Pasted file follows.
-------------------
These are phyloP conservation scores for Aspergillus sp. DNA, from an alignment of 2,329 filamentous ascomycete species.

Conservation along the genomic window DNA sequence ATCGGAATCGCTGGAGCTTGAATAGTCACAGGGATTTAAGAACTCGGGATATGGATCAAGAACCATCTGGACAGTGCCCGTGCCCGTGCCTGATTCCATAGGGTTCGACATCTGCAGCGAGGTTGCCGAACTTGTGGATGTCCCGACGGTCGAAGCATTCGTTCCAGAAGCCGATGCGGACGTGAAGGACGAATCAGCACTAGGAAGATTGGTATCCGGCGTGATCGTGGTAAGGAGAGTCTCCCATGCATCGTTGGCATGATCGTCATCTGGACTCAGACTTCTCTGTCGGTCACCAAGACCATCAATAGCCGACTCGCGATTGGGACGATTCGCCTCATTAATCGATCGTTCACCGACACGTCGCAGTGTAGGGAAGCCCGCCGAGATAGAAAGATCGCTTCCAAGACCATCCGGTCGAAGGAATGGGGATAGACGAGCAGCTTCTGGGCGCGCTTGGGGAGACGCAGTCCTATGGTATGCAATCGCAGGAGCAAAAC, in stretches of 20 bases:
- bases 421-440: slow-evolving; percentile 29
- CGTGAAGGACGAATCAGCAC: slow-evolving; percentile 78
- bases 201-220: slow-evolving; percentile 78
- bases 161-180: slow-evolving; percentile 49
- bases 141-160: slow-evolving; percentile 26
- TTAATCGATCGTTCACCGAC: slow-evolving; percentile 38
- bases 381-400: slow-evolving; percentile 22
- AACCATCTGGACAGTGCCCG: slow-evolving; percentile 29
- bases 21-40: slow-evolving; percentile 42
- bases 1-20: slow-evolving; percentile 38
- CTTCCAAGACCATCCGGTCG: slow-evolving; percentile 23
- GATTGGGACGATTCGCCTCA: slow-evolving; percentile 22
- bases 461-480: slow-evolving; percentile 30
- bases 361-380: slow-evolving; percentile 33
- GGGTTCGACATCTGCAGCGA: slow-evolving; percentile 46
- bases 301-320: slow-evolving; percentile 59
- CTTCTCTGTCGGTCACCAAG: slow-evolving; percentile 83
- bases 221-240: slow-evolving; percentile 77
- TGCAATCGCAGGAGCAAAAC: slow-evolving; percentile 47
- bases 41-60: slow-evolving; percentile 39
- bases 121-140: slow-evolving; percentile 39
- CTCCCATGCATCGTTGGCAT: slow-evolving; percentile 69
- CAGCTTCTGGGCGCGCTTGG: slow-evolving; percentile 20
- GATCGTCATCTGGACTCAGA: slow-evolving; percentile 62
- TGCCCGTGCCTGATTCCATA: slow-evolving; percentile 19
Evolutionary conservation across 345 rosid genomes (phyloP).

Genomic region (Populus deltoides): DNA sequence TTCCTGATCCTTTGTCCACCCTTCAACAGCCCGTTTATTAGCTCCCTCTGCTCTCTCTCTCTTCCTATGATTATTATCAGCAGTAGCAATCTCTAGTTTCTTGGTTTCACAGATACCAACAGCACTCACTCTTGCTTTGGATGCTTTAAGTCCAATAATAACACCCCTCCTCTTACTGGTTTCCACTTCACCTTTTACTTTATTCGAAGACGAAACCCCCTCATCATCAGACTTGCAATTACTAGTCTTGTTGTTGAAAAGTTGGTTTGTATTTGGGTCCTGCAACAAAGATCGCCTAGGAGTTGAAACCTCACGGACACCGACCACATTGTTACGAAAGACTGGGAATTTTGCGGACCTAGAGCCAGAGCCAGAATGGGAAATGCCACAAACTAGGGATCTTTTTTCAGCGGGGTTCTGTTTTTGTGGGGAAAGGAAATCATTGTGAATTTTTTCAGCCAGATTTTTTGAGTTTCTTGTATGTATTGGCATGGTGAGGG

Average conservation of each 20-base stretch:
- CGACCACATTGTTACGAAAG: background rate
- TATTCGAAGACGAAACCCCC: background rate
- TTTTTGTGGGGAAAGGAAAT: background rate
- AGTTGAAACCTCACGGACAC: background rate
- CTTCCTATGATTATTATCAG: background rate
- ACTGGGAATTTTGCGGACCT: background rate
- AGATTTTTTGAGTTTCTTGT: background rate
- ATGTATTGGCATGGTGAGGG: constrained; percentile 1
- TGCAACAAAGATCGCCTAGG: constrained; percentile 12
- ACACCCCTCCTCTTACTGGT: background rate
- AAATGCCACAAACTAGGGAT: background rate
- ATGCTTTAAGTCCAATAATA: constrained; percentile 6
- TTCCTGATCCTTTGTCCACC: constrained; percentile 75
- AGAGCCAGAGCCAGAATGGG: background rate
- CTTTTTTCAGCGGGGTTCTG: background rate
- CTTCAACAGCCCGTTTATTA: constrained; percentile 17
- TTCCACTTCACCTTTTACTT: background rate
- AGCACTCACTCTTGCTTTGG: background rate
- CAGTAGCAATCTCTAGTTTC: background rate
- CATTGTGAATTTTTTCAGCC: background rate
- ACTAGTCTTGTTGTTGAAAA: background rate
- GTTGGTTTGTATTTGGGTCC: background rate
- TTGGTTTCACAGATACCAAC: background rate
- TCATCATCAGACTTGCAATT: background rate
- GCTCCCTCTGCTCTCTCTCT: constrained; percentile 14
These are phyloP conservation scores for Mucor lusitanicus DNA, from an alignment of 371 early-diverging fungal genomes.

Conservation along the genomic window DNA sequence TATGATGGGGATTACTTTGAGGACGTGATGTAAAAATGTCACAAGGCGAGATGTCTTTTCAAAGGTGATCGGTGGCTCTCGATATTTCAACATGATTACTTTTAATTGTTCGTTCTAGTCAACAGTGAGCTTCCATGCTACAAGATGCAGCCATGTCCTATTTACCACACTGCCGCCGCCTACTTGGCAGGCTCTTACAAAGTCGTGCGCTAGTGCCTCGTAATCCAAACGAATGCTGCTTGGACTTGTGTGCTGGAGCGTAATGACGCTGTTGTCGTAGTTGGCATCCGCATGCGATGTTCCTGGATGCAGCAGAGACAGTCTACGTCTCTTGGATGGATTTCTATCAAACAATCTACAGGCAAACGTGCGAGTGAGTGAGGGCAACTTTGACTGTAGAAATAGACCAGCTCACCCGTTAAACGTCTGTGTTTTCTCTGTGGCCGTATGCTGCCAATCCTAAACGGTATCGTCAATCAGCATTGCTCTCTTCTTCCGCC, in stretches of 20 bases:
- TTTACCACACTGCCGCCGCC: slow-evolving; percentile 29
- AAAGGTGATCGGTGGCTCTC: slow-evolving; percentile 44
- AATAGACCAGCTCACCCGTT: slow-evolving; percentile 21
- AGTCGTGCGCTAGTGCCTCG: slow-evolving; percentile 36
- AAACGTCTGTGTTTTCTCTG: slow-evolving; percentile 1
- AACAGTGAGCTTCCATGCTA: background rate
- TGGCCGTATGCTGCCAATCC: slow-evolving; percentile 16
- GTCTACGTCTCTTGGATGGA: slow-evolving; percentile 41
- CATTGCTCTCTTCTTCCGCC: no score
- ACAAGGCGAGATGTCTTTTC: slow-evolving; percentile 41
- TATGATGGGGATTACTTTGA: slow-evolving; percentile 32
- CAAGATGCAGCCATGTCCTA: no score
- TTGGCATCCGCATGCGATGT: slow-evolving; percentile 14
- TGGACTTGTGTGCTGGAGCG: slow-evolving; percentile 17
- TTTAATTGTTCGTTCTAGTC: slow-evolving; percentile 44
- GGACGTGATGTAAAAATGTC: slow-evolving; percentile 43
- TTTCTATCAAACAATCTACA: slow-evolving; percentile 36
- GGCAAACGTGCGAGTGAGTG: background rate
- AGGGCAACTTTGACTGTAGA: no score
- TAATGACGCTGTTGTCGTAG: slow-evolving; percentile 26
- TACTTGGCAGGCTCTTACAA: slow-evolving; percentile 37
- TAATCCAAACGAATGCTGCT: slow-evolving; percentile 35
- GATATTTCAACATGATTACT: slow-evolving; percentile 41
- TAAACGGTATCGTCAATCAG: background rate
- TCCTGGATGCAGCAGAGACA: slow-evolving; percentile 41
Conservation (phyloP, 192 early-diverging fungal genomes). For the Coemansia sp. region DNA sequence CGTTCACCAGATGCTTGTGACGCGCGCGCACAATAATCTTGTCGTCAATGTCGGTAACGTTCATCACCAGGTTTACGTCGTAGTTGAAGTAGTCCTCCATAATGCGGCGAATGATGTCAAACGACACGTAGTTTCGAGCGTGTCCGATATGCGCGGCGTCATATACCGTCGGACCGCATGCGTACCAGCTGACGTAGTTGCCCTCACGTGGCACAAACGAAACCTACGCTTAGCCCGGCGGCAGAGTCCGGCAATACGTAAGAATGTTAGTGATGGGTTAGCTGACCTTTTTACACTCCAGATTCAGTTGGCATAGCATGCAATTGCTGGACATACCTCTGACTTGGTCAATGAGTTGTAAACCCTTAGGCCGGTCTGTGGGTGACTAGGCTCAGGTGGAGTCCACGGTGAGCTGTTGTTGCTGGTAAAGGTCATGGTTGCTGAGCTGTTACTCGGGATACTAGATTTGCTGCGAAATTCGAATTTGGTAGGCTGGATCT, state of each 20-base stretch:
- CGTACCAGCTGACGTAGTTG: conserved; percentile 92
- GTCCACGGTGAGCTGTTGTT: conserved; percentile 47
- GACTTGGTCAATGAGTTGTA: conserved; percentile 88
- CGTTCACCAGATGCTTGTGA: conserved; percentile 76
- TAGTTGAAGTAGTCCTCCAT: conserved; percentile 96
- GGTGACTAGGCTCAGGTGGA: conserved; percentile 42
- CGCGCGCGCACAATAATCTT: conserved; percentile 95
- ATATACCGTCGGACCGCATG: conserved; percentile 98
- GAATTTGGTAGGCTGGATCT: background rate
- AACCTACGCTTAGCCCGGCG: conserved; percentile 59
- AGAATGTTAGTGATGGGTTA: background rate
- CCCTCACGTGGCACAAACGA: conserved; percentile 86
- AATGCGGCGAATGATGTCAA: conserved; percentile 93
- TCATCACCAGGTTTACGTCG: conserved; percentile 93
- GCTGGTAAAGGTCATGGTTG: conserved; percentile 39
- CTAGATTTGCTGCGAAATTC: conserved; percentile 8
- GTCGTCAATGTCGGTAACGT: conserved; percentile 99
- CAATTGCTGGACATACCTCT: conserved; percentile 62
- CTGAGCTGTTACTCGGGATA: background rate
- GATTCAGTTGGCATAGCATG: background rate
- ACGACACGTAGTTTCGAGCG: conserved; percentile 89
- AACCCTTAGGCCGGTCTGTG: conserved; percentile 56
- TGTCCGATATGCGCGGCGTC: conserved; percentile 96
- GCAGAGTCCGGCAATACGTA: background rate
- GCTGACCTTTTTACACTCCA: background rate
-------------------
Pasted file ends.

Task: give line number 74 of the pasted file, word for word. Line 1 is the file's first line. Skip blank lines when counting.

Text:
- TTTCTATCAAACAATCTACA: slow-evolving; percentile 36